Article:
Global auditor KPMG said on Monday it would lay off up to 400 people in South Africa, in its latest shake-up following a corruption scandal that saw it lose several major clients.
Nhlamulo Dlomu, the Chief Executive of KPMG South Africa, said in Johannesburg that KPMG plans to have just four business hubs in Johannesburg, Cape Town, Durban and Port Elizabeth and close other regional offices.
“These hard decisions were necessary to put the firm on a more sustainable footing, while ensuring we continue to offer our clients the best service and support,” Dlomu said in a statement.
The auditor has taken a number of steps since last September to help restore its reputation, including changes to corporate governance and management, and measures to improve risk management.
The auditor’s South African unit has been under close scrutiny since 2017 over work done for a company owned by the Gupta family.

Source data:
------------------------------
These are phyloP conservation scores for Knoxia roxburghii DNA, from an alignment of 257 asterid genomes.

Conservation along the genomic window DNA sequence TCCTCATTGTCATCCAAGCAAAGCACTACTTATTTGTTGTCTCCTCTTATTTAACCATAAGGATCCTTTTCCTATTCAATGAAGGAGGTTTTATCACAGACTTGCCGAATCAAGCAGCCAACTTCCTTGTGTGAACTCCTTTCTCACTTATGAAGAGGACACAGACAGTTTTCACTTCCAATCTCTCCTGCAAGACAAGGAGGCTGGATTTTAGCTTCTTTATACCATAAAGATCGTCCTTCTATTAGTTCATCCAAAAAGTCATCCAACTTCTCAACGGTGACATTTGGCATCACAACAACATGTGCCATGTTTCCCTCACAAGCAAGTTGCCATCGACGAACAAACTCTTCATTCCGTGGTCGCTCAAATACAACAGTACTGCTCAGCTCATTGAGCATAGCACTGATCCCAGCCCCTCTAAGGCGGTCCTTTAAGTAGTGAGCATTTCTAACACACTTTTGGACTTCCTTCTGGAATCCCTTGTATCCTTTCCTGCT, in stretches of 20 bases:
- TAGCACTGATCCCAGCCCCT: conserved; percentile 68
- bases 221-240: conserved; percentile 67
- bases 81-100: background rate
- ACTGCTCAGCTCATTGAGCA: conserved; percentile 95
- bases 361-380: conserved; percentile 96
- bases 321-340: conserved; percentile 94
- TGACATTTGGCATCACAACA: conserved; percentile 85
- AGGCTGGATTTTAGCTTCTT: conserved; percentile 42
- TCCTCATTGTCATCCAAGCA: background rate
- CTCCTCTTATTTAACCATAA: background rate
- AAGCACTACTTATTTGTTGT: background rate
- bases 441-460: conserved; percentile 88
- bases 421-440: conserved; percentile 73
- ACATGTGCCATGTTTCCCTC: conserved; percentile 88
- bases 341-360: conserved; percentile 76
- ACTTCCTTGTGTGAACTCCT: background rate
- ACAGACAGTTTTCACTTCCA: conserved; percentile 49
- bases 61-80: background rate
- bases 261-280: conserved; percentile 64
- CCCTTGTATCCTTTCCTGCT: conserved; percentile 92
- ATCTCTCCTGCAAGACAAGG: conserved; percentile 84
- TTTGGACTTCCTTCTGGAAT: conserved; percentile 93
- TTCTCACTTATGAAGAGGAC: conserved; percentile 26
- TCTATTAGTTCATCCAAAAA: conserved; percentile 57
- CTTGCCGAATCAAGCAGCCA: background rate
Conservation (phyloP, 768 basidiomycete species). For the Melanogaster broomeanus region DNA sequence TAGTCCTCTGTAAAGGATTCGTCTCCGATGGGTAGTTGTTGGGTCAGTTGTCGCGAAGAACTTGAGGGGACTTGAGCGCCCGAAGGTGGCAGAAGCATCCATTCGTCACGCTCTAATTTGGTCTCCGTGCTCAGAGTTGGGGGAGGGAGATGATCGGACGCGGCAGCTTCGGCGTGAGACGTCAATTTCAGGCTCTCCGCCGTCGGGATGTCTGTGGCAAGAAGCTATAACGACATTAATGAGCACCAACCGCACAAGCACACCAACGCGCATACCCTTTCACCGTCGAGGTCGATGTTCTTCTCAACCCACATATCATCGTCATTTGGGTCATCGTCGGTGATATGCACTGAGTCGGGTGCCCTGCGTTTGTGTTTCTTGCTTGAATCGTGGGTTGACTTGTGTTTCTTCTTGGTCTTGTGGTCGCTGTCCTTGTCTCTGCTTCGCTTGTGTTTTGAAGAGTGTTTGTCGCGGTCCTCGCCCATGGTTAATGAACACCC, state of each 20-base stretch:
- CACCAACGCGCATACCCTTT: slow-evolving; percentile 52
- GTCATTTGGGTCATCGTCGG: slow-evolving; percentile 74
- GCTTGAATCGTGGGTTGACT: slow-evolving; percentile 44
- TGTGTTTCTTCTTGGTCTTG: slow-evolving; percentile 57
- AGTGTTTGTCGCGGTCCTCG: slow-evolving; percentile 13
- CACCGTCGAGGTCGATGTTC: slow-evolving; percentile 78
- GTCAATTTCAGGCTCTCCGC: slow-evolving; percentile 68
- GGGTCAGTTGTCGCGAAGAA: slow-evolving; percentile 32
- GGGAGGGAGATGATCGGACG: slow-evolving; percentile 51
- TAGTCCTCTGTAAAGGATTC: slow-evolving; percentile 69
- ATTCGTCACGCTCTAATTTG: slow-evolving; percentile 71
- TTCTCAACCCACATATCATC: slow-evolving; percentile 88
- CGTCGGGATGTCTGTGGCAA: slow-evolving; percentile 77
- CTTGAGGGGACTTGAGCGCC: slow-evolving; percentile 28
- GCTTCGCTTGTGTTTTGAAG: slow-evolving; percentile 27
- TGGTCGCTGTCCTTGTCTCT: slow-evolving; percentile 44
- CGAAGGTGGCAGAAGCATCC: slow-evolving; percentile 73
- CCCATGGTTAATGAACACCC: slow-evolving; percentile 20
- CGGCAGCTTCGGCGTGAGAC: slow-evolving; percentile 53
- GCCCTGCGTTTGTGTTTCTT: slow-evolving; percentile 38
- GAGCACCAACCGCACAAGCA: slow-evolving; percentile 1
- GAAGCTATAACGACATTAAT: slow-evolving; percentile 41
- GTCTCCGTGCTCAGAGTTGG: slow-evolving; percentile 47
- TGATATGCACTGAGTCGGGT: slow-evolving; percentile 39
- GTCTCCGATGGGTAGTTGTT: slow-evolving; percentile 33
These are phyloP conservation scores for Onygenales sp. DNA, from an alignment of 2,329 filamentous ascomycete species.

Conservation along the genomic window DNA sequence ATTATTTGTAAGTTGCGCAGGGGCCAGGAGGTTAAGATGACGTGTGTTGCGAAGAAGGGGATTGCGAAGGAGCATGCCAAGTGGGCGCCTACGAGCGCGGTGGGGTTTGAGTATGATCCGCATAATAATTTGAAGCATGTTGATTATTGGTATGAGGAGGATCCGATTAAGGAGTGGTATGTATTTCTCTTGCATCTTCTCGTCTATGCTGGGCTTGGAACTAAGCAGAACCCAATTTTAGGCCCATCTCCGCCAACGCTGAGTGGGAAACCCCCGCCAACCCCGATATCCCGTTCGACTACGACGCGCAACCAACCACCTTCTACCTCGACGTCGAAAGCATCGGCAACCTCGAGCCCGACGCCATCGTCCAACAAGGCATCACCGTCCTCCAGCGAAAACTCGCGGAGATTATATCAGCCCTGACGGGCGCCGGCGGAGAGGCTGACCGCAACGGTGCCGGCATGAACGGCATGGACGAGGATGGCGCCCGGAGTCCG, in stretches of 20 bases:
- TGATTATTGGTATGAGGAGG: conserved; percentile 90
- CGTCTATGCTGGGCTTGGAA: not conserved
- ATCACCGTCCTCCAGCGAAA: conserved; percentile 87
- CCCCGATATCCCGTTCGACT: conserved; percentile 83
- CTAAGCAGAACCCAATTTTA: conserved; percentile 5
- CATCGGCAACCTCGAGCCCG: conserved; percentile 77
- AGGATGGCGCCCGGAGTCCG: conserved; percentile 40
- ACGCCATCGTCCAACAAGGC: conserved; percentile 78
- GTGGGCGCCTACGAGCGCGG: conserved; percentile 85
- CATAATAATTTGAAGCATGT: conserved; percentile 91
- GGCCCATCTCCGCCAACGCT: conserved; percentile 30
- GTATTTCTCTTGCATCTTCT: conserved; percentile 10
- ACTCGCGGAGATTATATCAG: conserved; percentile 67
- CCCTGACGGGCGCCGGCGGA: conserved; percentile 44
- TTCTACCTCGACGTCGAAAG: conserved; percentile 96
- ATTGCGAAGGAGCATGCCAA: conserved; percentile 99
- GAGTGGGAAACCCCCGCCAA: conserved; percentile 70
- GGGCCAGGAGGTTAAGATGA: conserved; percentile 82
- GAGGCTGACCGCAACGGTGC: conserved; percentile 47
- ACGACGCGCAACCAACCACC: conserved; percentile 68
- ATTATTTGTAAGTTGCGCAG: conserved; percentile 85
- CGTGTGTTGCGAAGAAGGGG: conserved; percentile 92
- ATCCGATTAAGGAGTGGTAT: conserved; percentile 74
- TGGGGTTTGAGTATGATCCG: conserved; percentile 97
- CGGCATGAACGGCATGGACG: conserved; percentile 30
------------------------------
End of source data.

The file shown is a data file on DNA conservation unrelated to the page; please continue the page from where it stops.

The firm has been accused of using its links to former president Jacob Zuma to influence government decisions and the awarding of tenders – and more recently for failing to disclose loans from small lender VBS Mutual Bank.
The Guptas and Zuma have denied any wrongdoing.
South Africa’s auditor-general said in April that he would terminate all government contracts with KPMG following the scandals, prompting Barclays Africa, one of KPMG’s biggest clients, to stop doing business with the company.
More than 12 other clients have cut ties with KPMG since 2017, and in May, South African micro lender Finbond became the latest firm to drop the auditor.
Dlomu said as part of plans to refocus the business, KPMG would appoint a number of senior KPMG partners from across its international network to the board and executive positions at its South African unit.
“This is to help ensure KPMG South Africa can continue to focus on trust, quality and integrity,” KPMG International Chairman Bill Thomas said.
The company said the South Africa office has more than 130 partners and 2,200 employees, adding that it would continue to offer a wide range of the core services that its global, regional and local clients require.